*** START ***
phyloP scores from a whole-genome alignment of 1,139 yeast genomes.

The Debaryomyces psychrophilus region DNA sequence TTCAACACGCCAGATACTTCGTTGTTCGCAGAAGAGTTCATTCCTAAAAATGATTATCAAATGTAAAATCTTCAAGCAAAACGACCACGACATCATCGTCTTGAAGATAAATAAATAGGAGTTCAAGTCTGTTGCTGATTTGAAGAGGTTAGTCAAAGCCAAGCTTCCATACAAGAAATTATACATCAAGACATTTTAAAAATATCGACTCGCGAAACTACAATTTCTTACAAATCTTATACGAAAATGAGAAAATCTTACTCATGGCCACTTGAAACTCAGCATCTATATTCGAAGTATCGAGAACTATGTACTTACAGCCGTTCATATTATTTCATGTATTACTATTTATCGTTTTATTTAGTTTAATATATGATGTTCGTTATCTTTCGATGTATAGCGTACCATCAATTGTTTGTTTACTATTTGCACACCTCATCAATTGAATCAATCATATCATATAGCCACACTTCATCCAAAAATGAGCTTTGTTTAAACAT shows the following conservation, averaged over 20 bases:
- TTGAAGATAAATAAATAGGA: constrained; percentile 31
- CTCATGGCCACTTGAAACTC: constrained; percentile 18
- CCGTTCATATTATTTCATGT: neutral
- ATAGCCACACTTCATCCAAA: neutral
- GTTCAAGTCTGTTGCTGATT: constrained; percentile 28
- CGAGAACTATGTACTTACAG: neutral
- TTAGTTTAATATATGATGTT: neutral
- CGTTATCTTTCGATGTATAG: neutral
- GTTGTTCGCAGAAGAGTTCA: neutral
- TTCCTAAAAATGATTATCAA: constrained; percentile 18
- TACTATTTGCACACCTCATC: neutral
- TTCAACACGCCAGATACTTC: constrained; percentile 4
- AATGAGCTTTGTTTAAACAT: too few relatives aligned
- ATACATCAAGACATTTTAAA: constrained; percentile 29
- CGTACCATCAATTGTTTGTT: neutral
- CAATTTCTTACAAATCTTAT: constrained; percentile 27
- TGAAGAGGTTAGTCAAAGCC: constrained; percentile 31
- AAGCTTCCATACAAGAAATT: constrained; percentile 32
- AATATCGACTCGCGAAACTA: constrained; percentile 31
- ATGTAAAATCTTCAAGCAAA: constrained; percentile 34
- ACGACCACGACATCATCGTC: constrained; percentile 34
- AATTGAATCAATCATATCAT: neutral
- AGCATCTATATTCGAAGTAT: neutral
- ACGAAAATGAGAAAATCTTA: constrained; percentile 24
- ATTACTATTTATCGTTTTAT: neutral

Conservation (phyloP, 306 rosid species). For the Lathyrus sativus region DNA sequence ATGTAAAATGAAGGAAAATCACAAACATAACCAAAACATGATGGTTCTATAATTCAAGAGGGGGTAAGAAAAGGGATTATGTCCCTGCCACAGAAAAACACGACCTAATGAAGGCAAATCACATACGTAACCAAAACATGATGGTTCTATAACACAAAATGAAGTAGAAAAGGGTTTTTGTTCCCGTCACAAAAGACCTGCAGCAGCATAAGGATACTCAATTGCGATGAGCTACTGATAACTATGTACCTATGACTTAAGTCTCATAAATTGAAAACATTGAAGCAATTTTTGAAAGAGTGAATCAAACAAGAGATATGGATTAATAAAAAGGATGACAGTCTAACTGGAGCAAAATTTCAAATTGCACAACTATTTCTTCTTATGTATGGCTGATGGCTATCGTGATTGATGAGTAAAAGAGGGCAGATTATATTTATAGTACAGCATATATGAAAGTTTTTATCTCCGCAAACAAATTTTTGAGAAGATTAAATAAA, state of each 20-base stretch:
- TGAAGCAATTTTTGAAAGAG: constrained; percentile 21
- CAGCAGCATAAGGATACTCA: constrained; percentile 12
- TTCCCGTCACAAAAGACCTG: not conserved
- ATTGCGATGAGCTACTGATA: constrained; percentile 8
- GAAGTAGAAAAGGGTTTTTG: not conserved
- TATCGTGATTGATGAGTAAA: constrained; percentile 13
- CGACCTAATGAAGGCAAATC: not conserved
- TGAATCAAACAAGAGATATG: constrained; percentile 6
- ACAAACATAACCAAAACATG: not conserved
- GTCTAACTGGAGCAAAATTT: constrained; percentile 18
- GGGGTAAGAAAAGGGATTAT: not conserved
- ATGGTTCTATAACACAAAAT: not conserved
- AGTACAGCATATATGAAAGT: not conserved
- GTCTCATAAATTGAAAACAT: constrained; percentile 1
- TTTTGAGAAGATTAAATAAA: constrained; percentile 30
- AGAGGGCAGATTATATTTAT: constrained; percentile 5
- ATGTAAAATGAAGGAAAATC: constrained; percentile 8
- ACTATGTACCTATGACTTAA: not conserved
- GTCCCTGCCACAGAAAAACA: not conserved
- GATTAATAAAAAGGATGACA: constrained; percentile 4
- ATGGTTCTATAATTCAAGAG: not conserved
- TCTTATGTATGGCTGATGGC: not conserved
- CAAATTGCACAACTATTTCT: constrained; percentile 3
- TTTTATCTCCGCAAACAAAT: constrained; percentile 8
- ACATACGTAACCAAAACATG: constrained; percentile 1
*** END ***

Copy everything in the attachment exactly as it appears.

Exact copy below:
phyloP scores from a whole-genome alignment of 1,139 yeast genomes.

The Debaryomyces psychrophilus region DNA sequence TTCAACACGCCAGATACTTCGTTGTTCGCAGAAGAGTTCATTCCTAAAAATGATTATCAAATGTAAAATCTTCAAGCAAAACGACCACGACATCATCGTCTTGAAGATAAATAAATAGGAGTTCAAGTCTGTTGCTGATTTGAAGAGGTTAGTCAAAGCCAAGCTTCCATACAAGAAATTATACATCAAGACATTTTAAAAATATCGACTCGCGAAACTACAATTTCTTACAAATCTTATACGAAAATGAGAAAATCTTACTCATGGCCACTTGAAACTCAGCATCTATATTCGAAGTATCGAGAACTATGTACTTACAGCCGTTCATATTATTTCATGTATTACTATTTATCGTTTTATTTAGTTTAATATATGATGTTCGTTATCTTTCGATGTATAGCGTACCATCAATTGTTTGTTTACTATTTGCACACCTCATCAATTGAATCAATCATATCATATAGCCACACTTCATCCAAAAATGAGCTTTGTTTAAACAT shows the following conservation, averaged over 20 bases:
- TTGAAGATAAATAAATAGGA: constrained; percentile 31
- CTCATGGCCACTTGAAACTC: constrained; percentile 18
- CCGTTCATATTATTTCATGT: neutral
- ATAGCCACACTTCATCCAAA: neutral
- GTTCAAGTCTGTTGCTGATT: constrained; percentile 28
- CGAGAACTATGTACTTACAG: neutral
- TTAGTTTAATATATGATGTT: neutral
- CGTTATCTTTCGATGTATAG: neutral
- GTTGTTCGCAGAAGAGTTCA: neutral
- TTCCTAAAAATGATTATCAA: constrained; percentile 18
- TACTATTTGCACACCTCATC: neutral
- TTCAACACGCCAGATACTTC: constrained; percentile 4
- AATGAGCTTTGTTTAAACAT: too few relatives aligned
- ATACATCAAGACATTTTAAA: constrained; percentile 29
- CGTACCATCAATTGTTTGTT: neutral
- CAATTTCTTACAAATCTTAT: constrained; percentile 27
- TGAAGAGGTTAGTCAAAGCC: constrained; percentile 31
- AAGCTTCCATACAAGAAATT: constrained; percentile 32
- AATATCGACTCGCGAAACTA: constrained; percentile 31
- ATGTAAAATCTTCAAGCAAA: constrained; percentile 34
- ACGACCACGACATCATCGTC: constrained; percentile 34
- AATTGAATCAATCATATCAT: neutral
- AGCATCTATATTCGAAGTAT: neutral
- ACGAAAATGAGAAAATCTTA: constrained; percentile 24
- ATTACTATTTATCGTTTTAT: neutral

Conservation (phyloP, 306 rosid species). For the Lathyrus sativus region DNA sequence ATGTAAAATGAAGGAAAATCACAAACATAACCAAAACATGATGGTTCTATAATTCAAGAGGGGGTAAGAAAAGGGATTATGTCCCTGCCACAGAAAAACACGACCTAATGAAGGCAAATCACATACGTAACCAAAACATGATGGTTCTATAACACAAAATGAAGTAGAAAAGGGTTTTTGTTCCCGTCACAAAAGACCTGCAGCAGCATAAGGATACTCAATTGCGATGAGCTACTGATAACTATGTACCTATGACTTAAGTCTCATAAATTGAAAACATTGAAGCAATTTTTGAAAGAGTGAATCAAACAAGAGATATGGATTAATAAAAAGGATGACAGTCTAACTGGAGCAAAATTTCAAATTGCACAACTATTTCTTCTTATGTATGGCTGATGGCTATCGTGATTGATGAGTAAAAGAGGGCAGATTATATTTATAGTACAGCATATATGAAAGTTTTTATCTCCGCAAACAAATTTTTGAGAAGATTAAATAAA, state of each 20-base stretch:
- TGAAGCAATTTTTGAAAGAG: constrained; percentile 21
- CAGCAGCATAAGGATACTCA: constrained; percentile 12
- TTCCCGTCACAAAAGACCTG: not conserved
- ATTGCGATGAGCTACTGATA: constrained; percentile 8
- GAAGTAGAAAAGGGTTTTTG: not conserved
- TATCGTGATTGATGAGTAAA: constrained; percentile 13
- CGACCTAATGAAGGCAAATC: not conserved
- TGAATCAAACAAGAGATATG: constrained; percentile 6
- ACAAACATAACCAAAACATG: not conserved
- GTCTAACTGGAGCAAAATTT: constrained; percentile 18
- GGGGTAAGAAAAGGGATTAT: not conserved
- ATGGTTCTATAACACAAAAT: not conserved
- AGTACAGCATATATGAAAGT: not conserved
- GTCTCATAAATTGAAAACAT: constrained; percentile 1
- TTTTGAGAAGATTAAATAAA: constrained; percentile 30
- AGAGGGCAGATTATATTTAT: constrained; percentile 5
- ATGTAAAATGAAGGAAAATC: constrained; percentile 8
- ACTATGTACCTATGACTTAA: not conserved
- GTCCCTGCCACAGAAAAACA: not conserved
- GATTAATAAAAAGGATGACA: constrained; percentile 4
- ATGGTTCTATAATTCAAGAG: not conserved
- TCTTATGTATGGCTGATGGC: not conserved
- CAAATTGCACAACTATTTCT: constrained; percentile 3
- TTTTATCTCCGCAAACAAAT: constrained; percentile 8
- ACATACGTAACCAAAACATG: constrained; percentile 1